Mail-in ballots could become a permanent fixture in our electoral system.
Amid this year’s global pandemic, officials were faced with coming up with safe ways for citizens to vote in this year’s presidential election. In May the governor signed an executive order ensuring that every registered voter in the state would be sent a mail-in ballot before election day, with the option to vote in-person at polling stations with strict Covid measures. It was the first state in the nation to put a vote-by-mail plan into place.
CA is now a vote by mail state.
Every registered voter will receive a mail-in ballot for the Nov election.
We’ll also provide safe in-person voting options.
The right to vote is foundational to our democracy. No one should be forced to risk their health to exercise that right.
— Gavin Newsom (@GavinNewsom) May 8, 2020
While the presidential race is not yet over, this election season has already seen record numbers in voter turnout across the board. Many of those votes were cast via mail-in ballots, in addition to countless more from an extended early in-person voting period. Before a single person arrived at the polls on Tuesday, San Diego County had already accounted for over 1.1 million votes. Similar records were seen in cities all across the nation.
Seeing the success it has had and the increased voter turnout, Governor Newsome has now expressed his support of continuing the mail-in option for future elections. In an interview with NBC7 on Tuesday, Newsom said he thinks it should become permanent and available nationwide. “Making voting easier, providing more choice, more opportunity, I think is fabulous,” he said.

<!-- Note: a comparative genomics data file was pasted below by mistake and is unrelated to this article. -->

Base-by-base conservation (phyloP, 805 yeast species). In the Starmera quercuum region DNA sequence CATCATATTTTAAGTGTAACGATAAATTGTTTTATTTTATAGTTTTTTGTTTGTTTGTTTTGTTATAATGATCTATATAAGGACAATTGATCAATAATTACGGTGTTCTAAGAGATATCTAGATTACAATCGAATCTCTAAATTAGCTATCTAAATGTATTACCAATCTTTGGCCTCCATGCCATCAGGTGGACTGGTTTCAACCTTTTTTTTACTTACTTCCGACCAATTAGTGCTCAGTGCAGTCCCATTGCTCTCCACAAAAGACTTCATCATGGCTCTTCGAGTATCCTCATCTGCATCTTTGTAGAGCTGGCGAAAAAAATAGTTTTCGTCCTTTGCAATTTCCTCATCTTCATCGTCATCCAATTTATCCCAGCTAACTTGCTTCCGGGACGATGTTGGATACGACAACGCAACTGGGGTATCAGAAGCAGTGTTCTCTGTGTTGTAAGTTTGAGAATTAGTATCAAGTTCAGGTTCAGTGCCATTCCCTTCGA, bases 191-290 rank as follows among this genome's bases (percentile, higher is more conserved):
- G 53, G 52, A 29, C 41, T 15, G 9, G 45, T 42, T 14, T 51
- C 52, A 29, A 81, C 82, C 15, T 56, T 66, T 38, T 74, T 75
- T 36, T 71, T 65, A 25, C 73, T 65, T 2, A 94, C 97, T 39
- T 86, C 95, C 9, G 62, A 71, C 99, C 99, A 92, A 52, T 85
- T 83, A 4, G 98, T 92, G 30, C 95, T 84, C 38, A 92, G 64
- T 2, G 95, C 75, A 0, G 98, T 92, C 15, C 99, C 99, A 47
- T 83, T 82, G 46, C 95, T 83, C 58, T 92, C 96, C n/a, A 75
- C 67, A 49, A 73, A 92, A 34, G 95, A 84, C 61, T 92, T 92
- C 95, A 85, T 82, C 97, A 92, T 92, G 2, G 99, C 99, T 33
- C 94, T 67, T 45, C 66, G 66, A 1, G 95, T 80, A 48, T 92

Other officials seem to also be in favor of setting up a permanent mail-in system. Representative Jackie Speier of California’s 14th Congressional District told reporters that a permanent mail-in ballot system would make voting more accessible everywhere.
Harmeet Dhillon, the Republican National Committeewoman for California, has major concerns about the system currently in place, but said that a mail-in system could work in the future, provided there are serious improvements. “Having a vote-by-mail system that has effective security around it and has training and has some years of time for the state to implement it, and the state has a zero-tolerance policy for people being on the rolls who should not be there, I think that could work,” she told NBC7.
There are certainly some kinks to work out before any system is put in place. But if this election is any indication of how much it could help increase participation in the electoral process, the record voter turnout numbers we’ve seen this week could become the new norm.
[Featured image: Tiffany Tertipes via Unsplash]